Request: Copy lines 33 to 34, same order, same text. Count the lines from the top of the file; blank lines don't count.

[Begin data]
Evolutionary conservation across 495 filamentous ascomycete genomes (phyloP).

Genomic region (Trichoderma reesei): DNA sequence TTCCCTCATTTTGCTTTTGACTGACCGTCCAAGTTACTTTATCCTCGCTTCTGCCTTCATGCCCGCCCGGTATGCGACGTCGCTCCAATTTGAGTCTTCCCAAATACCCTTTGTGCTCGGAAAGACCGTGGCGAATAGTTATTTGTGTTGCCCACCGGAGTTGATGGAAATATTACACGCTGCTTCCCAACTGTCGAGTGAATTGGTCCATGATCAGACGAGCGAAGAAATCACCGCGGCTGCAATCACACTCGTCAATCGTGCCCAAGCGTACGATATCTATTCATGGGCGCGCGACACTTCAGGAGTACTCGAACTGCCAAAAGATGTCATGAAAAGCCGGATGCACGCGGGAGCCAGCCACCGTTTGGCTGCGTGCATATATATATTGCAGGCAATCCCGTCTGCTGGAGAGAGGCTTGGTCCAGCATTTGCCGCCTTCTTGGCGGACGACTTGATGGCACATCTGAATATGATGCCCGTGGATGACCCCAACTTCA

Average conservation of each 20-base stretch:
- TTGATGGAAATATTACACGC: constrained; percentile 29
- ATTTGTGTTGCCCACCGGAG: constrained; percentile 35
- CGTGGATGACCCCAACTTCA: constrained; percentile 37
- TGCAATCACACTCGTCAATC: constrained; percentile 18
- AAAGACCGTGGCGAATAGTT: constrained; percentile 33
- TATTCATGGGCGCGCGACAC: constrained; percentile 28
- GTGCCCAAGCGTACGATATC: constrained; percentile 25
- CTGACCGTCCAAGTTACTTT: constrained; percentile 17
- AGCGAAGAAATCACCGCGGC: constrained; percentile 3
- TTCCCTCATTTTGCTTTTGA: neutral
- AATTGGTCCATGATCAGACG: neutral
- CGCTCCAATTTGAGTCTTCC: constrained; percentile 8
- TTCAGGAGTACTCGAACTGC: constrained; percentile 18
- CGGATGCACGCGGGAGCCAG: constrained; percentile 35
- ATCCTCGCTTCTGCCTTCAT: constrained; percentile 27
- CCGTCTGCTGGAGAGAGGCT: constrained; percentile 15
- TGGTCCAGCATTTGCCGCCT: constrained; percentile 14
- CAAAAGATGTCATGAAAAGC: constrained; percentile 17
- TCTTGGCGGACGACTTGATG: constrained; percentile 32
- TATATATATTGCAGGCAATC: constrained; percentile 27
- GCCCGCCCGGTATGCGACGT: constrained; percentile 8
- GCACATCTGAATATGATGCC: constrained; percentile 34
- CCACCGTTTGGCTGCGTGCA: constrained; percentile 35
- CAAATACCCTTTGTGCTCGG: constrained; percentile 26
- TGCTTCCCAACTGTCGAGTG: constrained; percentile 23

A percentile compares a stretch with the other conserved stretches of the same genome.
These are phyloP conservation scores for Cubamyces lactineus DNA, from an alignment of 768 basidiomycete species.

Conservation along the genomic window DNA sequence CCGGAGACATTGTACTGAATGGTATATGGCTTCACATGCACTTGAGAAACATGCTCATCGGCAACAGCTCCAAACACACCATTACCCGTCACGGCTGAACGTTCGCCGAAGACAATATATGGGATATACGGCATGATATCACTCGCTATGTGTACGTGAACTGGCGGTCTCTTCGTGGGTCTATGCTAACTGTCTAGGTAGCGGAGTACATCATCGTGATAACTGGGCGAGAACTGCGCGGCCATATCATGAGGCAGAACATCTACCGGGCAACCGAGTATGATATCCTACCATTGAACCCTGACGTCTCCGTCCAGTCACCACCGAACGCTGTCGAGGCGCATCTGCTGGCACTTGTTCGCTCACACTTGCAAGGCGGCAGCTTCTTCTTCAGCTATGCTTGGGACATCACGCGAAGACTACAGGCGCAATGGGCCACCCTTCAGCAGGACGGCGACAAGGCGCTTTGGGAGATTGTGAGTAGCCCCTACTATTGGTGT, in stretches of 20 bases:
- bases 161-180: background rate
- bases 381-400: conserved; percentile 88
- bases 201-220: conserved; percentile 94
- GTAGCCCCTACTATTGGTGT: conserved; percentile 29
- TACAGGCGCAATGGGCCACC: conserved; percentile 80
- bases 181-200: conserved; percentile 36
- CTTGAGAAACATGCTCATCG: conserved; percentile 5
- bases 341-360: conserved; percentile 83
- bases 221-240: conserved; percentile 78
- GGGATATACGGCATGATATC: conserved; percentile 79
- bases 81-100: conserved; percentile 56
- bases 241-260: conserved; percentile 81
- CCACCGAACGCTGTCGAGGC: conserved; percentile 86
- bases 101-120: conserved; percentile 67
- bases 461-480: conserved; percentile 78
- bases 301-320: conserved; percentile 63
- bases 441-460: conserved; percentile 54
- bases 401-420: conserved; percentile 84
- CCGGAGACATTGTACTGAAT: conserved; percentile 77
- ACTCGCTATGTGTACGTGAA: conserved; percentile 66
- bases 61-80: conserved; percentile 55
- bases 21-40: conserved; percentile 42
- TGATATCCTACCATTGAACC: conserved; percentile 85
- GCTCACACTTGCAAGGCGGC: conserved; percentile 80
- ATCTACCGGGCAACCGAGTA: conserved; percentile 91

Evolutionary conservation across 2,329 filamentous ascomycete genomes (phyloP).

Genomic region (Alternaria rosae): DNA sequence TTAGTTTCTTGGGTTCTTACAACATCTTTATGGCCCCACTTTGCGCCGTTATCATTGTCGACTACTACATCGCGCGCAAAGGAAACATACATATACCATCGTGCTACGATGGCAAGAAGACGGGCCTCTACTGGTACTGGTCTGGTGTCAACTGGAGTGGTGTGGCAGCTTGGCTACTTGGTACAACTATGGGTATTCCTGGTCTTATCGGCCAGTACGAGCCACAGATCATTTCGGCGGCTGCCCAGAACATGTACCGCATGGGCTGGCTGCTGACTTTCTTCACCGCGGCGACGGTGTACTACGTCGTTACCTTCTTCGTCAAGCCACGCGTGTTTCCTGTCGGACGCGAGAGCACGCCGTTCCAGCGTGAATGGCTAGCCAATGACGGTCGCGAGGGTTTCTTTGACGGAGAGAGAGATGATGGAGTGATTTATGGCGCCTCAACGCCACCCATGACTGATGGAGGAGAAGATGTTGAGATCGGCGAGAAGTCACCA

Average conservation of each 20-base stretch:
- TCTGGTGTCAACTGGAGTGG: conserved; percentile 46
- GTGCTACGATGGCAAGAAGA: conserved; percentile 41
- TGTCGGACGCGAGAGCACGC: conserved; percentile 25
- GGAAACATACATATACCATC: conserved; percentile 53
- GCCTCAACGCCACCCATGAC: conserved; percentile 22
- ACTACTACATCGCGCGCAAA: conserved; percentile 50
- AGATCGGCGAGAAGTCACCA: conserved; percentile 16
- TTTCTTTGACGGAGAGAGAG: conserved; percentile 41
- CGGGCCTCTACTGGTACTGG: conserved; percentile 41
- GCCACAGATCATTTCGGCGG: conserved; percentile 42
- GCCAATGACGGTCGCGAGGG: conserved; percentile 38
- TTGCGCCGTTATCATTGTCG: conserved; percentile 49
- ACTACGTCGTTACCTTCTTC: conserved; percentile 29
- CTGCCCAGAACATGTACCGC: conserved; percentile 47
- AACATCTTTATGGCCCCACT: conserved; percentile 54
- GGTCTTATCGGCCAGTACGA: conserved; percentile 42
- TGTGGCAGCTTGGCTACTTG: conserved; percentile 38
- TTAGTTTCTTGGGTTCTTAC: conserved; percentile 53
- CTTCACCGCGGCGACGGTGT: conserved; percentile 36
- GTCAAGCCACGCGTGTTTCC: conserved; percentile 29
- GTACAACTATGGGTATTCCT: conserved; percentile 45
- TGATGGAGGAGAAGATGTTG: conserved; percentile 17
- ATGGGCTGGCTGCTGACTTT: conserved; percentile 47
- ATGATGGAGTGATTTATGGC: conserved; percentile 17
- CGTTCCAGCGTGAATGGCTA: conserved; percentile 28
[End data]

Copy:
- bases 381-400: conserved; percentile 88
- bases 201-220: conserved; percentile 94